An Environmental Protection Agency contractor issued an incorrect pop-up window on the agency’s open data portal, claiming that the website would be deactivated on Friday to prepare for a possible government shutdown.
“This was a contractor sending inappropriate and unauthorized communications on EPA’s behalf,” John Konkus, deputy associate administrator for public affairs, said in a response to MeriTalk. “The website isn’t going anywhere.”
The pop-up message, which previously notified users that the website would be taken down, now says, “The data on this website will continue to be available on April 28, 2017.”
The government is expected to pass a “continuing resolution” on Friday to extend funding for the website. This measure would keep the service open and operational.
The site has been open since 2016, and is used for climate, life cycle assessment, health impact analysis, and environmental justice research.
The contractor, 3 Round Stones, was notified last week by the EPA that it needed to be ready to turn off the EPA Open Data Web service by noon on April 28 in case of a possible government shutdown, according to Bernadette Hyland, CEO and co-founder of 3 Round Stones. The EPA said that if Congress couldn’t pass a budget, the agency wouldn’t be able to give technical direction for the contractor to continue its work.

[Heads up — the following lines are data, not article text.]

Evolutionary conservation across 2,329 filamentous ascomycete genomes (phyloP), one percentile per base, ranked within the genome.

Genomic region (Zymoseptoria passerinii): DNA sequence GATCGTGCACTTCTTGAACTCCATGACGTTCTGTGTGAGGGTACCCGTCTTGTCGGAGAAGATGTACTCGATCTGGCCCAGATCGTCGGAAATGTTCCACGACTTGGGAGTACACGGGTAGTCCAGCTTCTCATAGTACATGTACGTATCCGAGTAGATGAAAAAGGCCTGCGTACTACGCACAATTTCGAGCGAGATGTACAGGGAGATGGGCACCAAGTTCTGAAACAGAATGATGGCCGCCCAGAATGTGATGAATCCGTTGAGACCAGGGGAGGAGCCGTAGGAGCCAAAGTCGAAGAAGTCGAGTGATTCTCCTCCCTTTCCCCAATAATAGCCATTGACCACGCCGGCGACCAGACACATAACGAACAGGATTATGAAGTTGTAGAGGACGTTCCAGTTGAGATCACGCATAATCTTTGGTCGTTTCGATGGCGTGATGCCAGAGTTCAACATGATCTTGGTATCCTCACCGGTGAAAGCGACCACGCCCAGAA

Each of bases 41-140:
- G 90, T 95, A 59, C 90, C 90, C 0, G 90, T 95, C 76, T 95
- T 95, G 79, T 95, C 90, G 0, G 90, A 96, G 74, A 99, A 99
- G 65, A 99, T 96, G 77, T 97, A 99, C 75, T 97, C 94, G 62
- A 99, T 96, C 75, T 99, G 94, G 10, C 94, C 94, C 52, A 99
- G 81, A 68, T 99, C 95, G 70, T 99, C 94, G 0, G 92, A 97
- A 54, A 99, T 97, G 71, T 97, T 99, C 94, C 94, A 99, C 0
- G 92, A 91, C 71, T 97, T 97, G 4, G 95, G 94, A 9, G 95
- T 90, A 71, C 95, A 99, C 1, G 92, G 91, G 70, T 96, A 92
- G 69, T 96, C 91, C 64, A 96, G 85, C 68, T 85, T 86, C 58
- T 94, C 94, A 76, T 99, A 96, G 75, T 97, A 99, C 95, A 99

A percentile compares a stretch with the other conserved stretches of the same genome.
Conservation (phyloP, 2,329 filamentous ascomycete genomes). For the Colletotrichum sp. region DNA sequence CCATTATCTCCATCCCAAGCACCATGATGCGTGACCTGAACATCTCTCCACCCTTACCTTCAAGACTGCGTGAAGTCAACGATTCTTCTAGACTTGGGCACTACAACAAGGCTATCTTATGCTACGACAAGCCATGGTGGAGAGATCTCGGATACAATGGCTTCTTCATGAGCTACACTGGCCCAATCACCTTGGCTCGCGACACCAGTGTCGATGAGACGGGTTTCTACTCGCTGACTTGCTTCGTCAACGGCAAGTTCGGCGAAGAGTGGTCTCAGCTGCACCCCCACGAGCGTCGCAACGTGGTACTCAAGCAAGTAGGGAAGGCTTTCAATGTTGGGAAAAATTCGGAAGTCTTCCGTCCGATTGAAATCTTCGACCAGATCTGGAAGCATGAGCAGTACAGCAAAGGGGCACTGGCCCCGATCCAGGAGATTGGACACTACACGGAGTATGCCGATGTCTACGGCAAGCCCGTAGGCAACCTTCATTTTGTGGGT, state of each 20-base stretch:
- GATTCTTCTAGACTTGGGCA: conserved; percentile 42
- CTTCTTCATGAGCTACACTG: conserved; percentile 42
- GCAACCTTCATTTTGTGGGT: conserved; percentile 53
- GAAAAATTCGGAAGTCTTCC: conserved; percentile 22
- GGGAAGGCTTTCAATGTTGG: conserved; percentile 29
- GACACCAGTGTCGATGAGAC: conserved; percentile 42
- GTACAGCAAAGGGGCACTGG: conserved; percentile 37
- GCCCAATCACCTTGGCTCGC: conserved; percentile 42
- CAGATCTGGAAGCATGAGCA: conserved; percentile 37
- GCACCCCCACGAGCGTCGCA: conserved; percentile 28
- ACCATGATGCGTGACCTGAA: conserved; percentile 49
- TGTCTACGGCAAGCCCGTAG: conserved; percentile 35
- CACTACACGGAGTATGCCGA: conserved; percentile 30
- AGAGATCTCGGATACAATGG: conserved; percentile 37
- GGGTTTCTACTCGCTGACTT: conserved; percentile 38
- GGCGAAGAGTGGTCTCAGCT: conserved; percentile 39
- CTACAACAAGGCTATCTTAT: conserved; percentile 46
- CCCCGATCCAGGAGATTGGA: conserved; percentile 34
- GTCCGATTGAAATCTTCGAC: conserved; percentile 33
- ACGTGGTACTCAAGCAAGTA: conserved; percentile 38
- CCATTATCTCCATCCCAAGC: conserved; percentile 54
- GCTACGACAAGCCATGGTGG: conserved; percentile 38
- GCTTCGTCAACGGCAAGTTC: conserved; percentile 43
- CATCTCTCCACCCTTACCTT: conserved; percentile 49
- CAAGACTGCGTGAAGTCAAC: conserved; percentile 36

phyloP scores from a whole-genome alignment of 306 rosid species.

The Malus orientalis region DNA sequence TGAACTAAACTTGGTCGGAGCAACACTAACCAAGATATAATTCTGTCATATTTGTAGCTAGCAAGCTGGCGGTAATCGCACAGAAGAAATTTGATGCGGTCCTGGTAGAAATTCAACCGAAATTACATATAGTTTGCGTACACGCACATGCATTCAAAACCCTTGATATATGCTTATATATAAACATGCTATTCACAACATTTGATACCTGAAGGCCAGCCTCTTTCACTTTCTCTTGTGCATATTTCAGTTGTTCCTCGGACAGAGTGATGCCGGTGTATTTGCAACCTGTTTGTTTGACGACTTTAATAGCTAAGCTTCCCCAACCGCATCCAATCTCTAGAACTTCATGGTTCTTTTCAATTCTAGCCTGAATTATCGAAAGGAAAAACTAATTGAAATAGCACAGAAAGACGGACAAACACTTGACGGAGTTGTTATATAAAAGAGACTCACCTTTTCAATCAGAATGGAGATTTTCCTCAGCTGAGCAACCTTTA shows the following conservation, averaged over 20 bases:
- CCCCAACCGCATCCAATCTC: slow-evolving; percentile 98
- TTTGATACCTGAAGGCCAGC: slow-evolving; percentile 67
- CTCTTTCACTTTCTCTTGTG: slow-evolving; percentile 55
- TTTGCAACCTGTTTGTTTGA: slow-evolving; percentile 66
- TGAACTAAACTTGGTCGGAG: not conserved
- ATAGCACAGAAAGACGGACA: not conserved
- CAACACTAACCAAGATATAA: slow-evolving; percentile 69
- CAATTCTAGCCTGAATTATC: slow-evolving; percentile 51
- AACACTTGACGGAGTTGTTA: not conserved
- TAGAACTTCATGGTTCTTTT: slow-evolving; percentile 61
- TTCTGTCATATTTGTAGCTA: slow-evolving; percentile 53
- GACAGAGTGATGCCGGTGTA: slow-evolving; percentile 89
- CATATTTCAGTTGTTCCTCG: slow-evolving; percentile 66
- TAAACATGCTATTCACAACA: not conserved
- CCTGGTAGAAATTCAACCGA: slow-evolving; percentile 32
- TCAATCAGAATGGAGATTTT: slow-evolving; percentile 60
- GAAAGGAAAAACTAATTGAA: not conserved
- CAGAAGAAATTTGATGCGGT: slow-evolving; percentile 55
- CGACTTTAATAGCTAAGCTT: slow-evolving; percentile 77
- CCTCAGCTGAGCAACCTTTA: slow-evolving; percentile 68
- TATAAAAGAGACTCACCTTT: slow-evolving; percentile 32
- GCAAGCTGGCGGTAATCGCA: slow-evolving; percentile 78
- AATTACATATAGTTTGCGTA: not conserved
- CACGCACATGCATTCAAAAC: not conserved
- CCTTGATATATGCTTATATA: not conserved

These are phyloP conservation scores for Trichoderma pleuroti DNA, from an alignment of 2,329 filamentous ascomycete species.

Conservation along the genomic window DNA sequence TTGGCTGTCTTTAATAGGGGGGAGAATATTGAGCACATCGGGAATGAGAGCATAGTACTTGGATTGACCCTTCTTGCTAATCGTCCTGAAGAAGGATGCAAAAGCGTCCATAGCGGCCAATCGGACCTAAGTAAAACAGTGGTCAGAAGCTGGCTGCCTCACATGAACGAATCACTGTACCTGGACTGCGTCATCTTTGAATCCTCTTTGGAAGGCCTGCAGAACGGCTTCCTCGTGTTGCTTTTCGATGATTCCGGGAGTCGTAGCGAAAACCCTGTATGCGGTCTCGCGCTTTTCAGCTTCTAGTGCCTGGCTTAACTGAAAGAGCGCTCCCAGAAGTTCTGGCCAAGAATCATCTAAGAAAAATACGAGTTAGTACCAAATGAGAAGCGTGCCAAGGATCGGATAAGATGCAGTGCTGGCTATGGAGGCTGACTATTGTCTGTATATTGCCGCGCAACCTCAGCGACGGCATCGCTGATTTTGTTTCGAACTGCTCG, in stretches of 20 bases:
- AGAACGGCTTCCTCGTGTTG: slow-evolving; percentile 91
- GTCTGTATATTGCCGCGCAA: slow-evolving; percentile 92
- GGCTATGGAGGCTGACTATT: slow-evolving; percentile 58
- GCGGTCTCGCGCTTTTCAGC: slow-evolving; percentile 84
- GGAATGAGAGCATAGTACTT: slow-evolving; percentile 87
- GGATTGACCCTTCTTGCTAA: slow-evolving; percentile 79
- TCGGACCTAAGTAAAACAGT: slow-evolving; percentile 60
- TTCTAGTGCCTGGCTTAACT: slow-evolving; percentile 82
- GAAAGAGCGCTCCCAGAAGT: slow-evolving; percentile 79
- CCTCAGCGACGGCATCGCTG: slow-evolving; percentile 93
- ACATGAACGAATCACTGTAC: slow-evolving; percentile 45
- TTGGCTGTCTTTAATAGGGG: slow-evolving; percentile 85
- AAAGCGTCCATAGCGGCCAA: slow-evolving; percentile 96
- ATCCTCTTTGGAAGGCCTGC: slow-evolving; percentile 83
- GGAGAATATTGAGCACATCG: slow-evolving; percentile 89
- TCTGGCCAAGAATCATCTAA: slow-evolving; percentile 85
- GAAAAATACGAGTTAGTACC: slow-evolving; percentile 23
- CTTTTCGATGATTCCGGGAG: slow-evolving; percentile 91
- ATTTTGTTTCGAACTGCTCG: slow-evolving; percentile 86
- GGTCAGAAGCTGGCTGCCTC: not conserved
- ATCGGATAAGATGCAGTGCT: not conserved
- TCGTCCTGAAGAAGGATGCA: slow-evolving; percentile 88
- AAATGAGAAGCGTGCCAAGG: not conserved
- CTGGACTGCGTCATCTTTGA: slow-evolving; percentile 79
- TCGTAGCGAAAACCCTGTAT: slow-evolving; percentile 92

After that notice from the EPA, 3 Round Stones posted its first pop-up, warning users of the imminent website shutdown.
“US EPA Public Affairs Director confirms that EPA’s Open Data Web service https://opendata.epa.gov will not be turned off, given a continuing resolution is passed on 28-April 2017. The service will remain operational and available,” Hyland wrote in a blog post Monday.
The pop-up message was then changed to reflect the decision.
This follows confusion about President Donald Trump seeking to eliminate the EPA’s climate data website. EPA employees said in January that Trump ordered the agency to remove the climate change page from its website despite rules in place to preserve online information produced by agencies. Federal records management regulations prohibit Trump from making climate change data disappear, despite the order to take down part of the website.
EPA employees are responsible for “destroying records only in accordance with approved records schedules and never removing records from EPA without authorization,” according to EPA’s policy.